It also means that you have to have a whole lot of different activities and ideas in the ‘resources for teachers’ folder that can be whipped out at a moment’s notice. Reading, writing and other important skills are too often taught through rigid activities that young children easily bore from, and that’s why it’s essential to develop these skills through fun and games that will keep their minds from wandering off.
One activity that really helps children to develop reading and writing skills, while also developing their fine motor skills, is creating a book with the whole classroom. This is definitely an activity that you should keep in your teaching resources folder, and do at least once a term.
Here is a step-by-step guide to creating a book with your classroom:
Explain to the class
First things first, as with any activity, you need to carefully explain to the class what you will be doing. Obviously, this will be in much simpler language for the little ones, than the older age groups. Tell your class that you will be creating a book for the classroom, each of them will get a page that is their own to create.
If you have decided to make copies and give each child a book once completed, make this clear, if you don’t have the budget – make sure you tell them that you are making one big book for everyone in the classroom to look at and that it won’t be going home with them.
Choose a theme
Choosing a theme is important and keep in mind that you shouldn’t repeat the same theme with the same group of kids. For younger children, you can choose something like the alphabet, and for an older age group, you can do something like a classroom recipe book.
Whatever you decide to go with, make sure that it is something that all the kids in your class enjoy and will be interested in.
For this blog, we are going to use an alphabet book for younger children as an example:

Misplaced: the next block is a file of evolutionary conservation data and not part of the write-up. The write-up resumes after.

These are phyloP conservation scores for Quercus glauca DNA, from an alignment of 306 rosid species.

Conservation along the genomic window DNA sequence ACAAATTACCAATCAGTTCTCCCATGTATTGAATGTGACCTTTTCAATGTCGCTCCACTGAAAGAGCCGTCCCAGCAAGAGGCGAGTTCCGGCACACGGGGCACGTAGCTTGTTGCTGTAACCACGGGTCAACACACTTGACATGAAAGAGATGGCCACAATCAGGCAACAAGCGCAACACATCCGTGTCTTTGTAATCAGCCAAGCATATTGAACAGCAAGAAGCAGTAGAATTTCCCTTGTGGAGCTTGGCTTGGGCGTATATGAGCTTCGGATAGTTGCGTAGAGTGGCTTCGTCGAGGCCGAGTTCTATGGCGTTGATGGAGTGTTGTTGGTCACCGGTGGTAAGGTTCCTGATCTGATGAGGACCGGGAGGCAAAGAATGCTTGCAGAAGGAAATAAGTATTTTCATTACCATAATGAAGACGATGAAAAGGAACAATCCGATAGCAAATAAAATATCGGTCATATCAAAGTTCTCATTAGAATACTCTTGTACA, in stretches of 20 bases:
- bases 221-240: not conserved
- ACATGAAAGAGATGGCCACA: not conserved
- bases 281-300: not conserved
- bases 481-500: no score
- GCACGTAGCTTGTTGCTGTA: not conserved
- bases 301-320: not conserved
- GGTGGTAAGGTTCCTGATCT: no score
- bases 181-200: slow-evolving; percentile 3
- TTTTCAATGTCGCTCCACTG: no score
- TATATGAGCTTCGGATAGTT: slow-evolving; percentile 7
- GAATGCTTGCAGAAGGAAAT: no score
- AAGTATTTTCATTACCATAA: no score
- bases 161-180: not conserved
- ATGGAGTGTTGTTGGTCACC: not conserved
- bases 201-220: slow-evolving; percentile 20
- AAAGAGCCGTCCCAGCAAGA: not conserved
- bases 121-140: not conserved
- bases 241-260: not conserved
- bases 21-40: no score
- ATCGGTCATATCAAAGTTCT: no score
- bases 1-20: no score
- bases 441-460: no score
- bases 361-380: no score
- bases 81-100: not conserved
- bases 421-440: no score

Each child should be allocated a specific letter, or two if there is enough to go around. They then need to choose something that they can draw, that starts with that letter. Animals are always a good choice for younger kids.
They should then write a small sentence under the letter or simply the name of the animal if they are still too young to write sentences. This will help with th28eir writing skills and their motor skills from holding pencils correctly.
Draw a picture
The children can then work on their drawing and creative skills by drawing a picture of the animal and coloring it in however they want.
Print and paint the letter
Each child then has to print their own version of the letter – in both capital and small letter form. They can trace this if they aren’t able to draw it just yet, they can then color or paint the letter as they please.
Put it together
Once everything is done and each child has completed their page – you can then bind the book together. Get each child to present their page and the animal to the class.
Creating a book together is just one activity that should be part of your teaching resources, and there are many more creative games and toys that you can use to create a fun, nurturing and educational classroom environment.
For more resources for teachers and ideas, insights and inspirations for an awesome classroom – have a look at our new guide Getting the Most Versatility Out of Your Teaching Tools.